Voting in Germany is “Fraud Free”

Why is voting in Germany at the polls free of Fraud?  In part, because they require ID and have a transparent process.


"Germany's election process is quite transparent," said Klaus Pötzsch of the electoral committee responsible for the organization and running of any federal or EU election in Germany. The committee is trying to make sure that nothing goes wrong. "For instance you could look at the situation in the polling stations. In each station we have eight to nine volunteers helping out."

. . . Before polling stations open, the volunteers will check to ensure ballot boxes are indeed empty. During the election they'll make sure that everybody has an ID with them and can show the documents every citizen receives by mail proving that they are eligible to vote.

This is the opposite of Democratic Party efforts in the United States.  Here in most states (not all) Democrats Party official oppose ID and poll watchers.  Transparency and sunshine in the voting process are some of the best tools to stop fraud but are opposed by Democrat Party officials. 

Of course, even Germany has an occasional fraud problem with absentee voting or vote by mail.  A system pushed by some Democrat party leaders.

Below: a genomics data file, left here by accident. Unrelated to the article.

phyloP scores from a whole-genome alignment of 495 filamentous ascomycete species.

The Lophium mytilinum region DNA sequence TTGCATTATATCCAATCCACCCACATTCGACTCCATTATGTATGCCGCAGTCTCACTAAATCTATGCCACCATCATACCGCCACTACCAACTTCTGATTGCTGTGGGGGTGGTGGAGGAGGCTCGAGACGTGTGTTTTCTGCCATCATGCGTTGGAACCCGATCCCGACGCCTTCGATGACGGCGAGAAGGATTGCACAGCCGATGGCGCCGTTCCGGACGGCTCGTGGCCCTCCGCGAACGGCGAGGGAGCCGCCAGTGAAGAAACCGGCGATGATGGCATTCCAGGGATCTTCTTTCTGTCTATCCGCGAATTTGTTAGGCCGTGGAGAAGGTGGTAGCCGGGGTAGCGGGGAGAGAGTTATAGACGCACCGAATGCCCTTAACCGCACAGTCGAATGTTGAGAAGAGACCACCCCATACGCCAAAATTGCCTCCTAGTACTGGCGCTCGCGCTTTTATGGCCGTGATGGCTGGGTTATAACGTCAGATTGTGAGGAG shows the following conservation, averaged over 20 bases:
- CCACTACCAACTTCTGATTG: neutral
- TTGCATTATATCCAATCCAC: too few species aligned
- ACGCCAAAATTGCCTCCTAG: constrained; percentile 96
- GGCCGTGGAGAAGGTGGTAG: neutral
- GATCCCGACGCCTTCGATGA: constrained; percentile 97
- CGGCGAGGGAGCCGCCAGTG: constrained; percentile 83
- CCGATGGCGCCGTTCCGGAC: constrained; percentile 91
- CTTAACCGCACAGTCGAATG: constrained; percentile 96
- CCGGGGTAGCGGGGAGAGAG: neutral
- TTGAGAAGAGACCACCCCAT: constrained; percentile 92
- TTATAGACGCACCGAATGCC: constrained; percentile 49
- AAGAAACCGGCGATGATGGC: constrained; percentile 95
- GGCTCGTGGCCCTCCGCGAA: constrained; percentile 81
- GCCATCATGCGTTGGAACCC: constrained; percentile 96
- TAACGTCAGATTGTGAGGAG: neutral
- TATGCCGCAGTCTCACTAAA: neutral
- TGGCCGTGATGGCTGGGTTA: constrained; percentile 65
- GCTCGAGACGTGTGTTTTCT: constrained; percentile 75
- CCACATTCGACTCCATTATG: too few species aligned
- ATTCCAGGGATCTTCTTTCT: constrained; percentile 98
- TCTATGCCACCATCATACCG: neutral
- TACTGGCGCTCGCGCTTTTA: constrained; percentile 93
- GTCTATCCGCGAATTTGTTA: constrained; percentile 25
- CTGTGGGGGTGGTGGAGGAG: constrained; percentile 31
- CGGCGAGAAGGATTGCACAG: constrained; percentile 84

Manipulation of absentee ballots, which are growing in popularity among Germans, could be easier than election fraud at the ballot box. In cities, as many as 30 percent of voters prefer to cast the ballot by mail rather than heading down to the polling places in person.

A care-taker in an elderly home might be doing the voting for one of his patients, a husband or wife might tick the box for their spouse. In 2002, local elections in Dachau were rigged when more than 400 postal votes had been manipulated. The fraud only came to light because the 400 ballots had been filled out with the exact same ballpoint pen.


While this story is months old it is relevant now as many states are considering reforming their election laws.  Those states would be advised to follow the German model on transparency and to share the German concern on absentee ballots.